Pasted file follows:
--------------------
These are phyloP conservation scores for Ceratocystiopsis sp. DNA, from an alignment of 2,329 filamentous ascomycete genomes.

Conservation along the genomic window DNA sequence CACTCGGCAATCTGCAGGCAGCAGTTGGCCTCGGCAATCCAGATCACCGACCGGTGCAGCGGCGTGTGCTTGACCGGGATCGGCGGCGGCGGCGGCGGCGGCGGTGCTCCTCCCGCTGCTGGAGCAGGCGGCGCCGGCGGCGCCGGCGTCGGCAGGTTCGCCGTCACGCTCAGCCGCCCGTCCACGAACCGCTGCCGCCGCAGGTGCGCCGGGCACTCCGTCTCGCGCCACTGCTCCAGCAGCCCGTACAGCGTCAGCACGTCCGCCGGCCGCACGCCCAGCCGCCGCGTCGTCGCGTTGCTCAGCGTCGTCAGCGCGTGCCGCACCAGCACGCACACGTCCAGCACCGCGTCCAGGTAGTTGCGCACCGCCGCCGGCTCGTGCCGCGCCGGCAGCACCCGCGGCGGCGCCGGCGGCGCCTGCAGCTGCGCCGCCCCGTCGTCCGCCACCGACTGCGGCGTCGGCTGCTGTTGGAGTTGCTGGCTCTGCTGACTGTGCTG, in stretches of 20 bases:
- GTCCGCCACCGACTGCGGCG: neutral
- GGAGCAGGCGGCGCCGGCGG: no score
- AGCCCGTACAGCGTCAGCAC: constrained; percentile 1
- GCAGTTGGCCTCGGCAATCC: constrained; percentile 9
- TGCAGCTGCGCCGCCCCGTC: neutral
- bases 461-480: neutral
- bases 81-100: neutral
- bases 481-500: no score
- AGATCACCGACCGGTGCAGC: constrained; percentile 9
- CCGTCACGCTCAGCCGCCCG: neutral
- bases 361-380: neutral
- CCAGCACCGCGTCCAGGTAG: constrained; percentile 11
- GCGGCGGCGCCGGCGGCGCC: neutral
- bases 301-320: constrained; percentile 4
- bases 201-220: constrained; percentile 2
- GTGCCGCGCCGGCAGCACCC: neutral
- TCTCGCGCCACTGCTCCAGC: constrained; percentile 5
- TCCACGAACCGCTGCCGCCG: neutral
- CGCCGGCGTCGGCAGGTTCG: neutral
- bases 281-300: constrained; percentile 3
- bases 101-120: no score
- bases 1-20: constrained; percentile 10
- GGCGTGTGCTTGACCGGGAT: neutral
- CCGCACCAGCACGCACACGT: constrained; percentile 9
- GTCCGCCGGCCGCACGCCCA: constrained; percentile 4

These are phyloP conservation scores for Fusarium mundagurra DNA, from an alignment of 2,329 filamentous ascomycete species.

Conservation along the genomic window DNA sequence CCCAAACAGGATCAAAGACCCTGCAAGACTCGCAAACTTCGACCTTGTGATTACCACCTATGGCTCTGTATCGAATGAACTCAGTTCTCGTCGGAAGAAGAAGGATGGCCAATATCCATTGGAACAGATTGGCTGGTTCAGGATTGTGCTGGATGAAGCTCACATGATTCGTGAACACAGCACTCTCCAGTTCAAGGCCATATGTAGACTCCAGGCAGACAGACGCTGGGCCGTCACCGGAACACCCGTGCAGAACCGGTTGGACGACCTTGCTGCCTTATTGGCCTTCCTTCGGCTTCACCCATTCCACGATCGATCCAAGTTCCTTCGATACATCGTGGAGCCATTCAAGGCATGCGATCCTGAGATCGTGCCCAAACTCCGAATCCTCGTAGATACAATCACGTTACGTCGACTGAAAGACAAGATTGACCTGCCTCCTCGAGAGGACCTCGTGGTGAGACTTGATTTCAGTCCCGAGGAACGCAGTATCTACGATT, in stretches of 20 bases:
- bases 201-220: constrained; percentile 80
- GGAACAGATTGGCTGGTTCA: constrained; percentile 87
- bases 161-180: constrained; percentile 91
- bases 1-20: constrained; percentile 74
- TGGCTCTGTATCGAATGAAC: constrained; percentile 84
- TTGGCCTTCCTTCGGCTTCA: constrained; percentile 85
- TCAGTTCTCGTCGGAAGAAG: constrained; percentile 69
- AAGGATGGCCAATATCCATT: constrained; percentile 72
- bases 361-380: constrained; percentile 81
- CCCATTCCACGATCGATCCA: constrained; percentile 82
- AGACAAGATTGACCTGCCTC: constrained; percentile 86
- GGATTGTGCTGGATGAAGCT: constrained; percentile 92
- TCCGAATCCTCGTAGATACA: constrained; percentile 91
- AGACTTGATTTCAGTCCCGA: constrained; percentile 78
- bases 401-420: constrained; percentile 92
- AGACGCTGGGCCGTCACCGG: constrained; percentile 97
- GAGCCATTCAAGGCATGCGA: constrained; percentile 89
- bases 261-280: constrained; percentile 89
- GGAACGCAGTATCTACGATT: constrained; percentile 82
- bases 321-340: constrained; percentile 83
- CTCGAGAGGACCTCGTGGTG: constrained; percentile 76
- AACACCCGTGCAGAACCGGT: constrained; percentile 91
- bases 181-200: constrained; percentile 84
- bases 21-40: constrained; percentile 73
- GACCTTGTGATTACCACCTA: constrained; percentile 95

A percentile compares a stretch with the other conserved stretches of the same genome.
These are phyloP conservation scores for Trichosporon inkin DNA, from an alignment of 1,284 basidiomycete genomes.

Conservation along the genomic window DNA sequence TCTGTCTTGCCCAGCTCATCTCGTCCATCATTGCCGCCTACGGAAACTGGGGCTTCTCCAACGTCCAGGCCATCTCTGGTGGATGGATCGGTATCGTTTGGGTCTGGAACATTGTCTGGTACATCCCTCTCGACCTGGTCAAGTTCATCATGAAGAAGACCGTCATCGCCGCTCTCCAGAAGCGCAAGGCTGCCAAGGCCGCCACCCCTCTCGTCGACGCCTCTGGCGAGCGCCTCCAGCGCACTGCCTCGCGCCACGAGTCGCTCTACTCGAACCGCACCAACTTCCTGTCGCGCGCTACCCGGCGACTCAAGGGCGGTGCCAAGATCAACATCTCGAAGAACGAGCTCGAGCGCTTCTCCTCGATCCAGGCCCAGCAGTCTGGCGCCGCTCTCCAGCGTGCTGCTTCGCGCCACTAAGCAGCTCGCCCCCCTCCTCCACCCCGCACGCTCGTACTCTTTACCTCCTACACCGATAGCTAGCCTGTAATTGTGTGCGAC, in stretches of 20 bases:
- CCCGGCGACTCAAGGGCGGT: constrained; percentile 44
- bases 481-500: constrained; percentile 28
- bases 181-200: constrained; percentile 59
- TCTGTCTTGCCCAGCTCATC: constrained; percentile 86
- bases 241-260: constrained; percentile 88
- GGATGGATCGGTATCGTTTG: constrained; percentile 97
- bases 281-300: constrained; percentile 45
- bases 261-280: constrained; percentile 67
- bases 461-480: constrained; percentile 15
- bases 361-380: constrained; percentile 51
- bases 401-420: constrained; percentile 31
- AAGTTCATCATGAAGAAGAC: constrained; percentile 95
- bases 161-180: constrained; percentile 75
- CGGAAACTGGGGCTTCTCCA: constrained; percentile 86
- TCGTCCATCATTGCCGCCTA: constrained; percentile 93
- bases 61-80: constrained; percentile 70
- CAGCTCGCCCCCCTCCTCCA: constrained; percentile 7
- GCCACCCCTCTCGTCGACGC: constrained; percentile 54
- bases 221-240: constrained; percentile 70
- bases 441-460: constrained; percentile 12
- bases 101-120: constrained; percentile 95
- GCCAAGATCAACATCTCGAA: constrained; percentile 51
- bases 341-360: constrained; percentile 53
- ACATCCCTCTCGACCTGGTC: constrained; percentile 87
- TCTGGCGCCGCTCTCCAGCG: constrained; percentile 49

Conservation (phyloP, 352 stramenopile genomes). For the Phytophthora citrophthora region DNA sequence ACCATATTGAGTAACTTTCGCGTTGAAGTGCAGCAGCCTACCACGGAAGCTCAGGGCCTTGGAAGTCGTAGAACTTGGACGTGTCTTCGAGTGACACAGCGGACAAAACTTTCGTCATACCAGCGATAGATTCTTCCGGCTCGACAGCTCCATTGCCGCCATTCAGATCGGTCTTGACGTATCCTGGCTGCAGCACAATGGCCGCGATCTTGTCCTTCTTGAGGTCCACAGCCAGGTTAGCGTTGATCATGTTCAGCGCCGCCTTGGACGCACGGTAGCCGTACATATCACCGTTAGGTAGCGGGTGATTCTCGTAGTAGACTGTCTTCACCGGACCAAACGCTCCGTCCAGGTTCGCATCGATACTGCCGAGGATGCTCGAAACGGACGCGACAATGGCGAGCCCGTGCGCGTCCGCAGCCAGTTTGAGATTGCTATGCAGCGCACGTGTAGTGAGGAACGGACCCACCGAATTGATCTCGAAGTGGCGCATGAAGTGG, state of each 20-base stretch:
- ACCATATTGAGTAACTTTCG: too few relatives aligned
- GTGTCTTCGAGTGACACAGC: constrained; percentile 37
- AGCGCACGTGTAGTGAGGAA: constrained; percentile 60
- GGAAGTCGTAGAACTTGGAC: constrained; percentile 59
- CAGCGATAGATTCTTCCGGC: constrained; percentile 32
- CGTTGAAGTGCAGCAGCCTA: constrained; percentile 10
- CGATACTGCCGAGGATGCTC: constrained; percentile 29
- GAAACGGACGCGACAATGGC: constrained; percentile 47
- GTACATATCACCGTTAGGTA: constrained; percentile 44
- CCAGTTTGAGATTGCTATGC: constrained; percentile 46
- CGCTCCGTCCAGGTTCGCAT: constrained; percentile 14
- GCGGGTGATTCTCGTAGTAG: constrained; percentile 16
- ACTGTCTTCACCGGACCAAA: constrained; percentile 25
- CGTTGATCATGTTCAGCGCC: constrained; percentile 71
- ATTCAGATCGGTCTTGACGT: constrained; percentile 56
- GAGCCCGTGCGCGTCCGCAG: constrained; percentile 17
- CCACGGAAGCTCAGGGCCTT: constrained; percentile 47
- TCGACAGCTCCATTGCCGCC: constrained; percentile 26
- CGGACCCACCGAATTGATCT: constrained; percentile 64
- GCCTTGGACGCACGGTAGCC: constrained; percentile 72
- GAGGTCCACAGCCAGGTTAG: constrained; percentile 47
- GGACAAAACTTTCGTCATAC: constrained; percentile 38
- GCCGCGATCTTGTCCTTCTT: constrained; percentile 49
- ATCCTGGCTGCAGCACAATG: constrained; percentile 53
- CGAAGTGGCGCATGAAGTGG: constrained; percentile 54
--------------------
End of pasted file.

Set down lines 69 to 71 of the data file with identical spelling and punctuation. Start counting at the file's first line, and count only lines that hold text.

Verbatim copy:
- AAGTTCATCATGAAGAAGAC: constrained; percentile 95
- bases 161-180: constrained; percentile 75
- CGGAAACTGGGGCTTCTCCA: constrained; percentile 86